Jews throughout the world have been commemorating the Holocaust annually on the 27th of Nisan since 1953, when the Israeli government inaugurated this day of remembrance and linked to the heroic Warsaw Ghetto Uprising of a decade earlier.
Related Blog Posts on Holocaust, Jewish History, and Jewish Values
Holocaust Remembrance Day, which comes upon us soon, is a time to reflect on the darkest tragedy of the Jewish people in the modern age (and some would say in all of history).
Over 30 years ago, I read an article which reported a statistical study of Jewish observances.
“Why don’t they want us? Why is there so much hospitality towards us”; asks Edith, a refugee from the Holocaust living in England.
Deborah Lipstad transports her readers back in time to Jerusalem sixteen years after May 8, 1945 V-E Day and the end of the Shoah, and thirteen years after May 14, 1948 when Israel became an independent state.
by Peter Shapiro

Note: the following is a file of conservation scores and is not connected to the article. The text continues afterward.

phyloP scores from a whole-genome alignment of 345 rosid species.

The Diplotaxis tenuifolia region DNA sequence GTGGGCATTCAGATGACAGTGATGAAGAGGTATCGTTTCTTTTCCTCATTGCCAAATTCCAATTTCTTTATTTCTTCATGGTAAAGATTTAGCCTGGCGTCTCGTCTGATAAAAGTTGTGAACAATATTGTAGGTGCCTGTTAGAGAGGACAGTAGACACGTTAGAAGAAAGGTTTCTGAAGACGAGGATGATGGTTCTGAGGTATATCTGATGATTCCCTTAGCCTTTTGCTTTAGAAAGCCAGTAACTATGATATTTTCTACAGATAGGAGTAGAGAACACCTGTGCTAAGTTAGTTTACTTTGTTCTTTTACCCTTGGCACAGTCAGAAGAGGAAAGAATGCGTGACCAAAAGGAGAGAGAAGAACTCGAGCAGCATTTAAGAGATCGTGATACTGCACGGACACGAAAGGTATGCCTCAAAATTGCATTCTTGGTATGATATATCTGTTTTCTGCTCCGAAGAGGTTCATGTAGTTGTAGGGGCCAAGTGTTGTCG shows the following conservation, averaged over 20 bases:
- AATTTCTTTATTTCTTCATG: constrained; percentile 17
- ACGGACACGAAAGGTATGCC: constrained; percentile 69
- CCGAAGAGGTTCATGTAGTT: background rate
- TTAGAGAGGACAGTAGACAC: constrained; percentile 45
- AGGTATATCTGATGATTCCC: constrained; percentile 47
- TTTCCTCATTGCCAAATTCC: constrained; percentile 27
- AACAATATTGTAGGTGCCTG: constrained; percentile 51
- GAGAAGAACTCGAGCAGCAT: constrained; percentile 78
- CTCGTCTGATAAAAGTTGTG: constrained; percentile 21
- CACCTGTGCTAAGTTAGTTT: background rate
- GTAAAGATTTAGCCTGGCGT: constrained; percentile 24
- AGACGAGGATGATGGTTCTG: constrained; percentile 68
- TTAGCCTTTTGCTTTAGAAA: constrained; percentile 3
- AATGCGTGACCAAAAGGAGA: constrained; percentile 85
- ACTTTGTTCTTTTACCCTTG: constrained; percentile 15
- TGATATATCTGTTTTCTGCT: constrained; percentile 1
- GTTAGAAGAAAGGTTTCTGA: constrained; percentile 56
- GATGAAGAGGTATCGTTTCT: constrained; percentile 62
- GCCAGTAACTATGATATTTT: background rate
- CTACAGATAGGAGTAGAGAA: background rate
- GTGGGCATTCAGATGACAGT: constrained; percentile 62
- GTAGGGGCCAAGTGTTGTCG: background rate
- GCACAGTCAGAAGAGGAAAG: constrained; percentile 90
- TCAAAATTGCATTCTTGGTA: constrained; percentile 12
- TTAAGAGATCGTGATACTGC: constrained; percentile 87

Read the review of this book in Reform Judaism magazine
See other Significant Jewish Books
A reader of Nicole Krauss's novel "Great House" in my judgment will either like it or dislike it but there will be no middle ground.
In recent decades, trips to Poland for 11th graders have become de rigueur in high schools in middle class communities.
What does it mean to remember? It is to live in more than one world, to prevent the past from fading, and to call upon the future to illuminate it. Elie Wiesel.
Today is the 66th anniversary of the liberation of Auschwitz-Birkenau, the largest Nazi death
It was forbidden to allow the posthumous destruction of Man, God, and - this even for the most secularist of Jews - that hope without which a Jew cannot live, the hope which is the gift of Judaism to all humanity.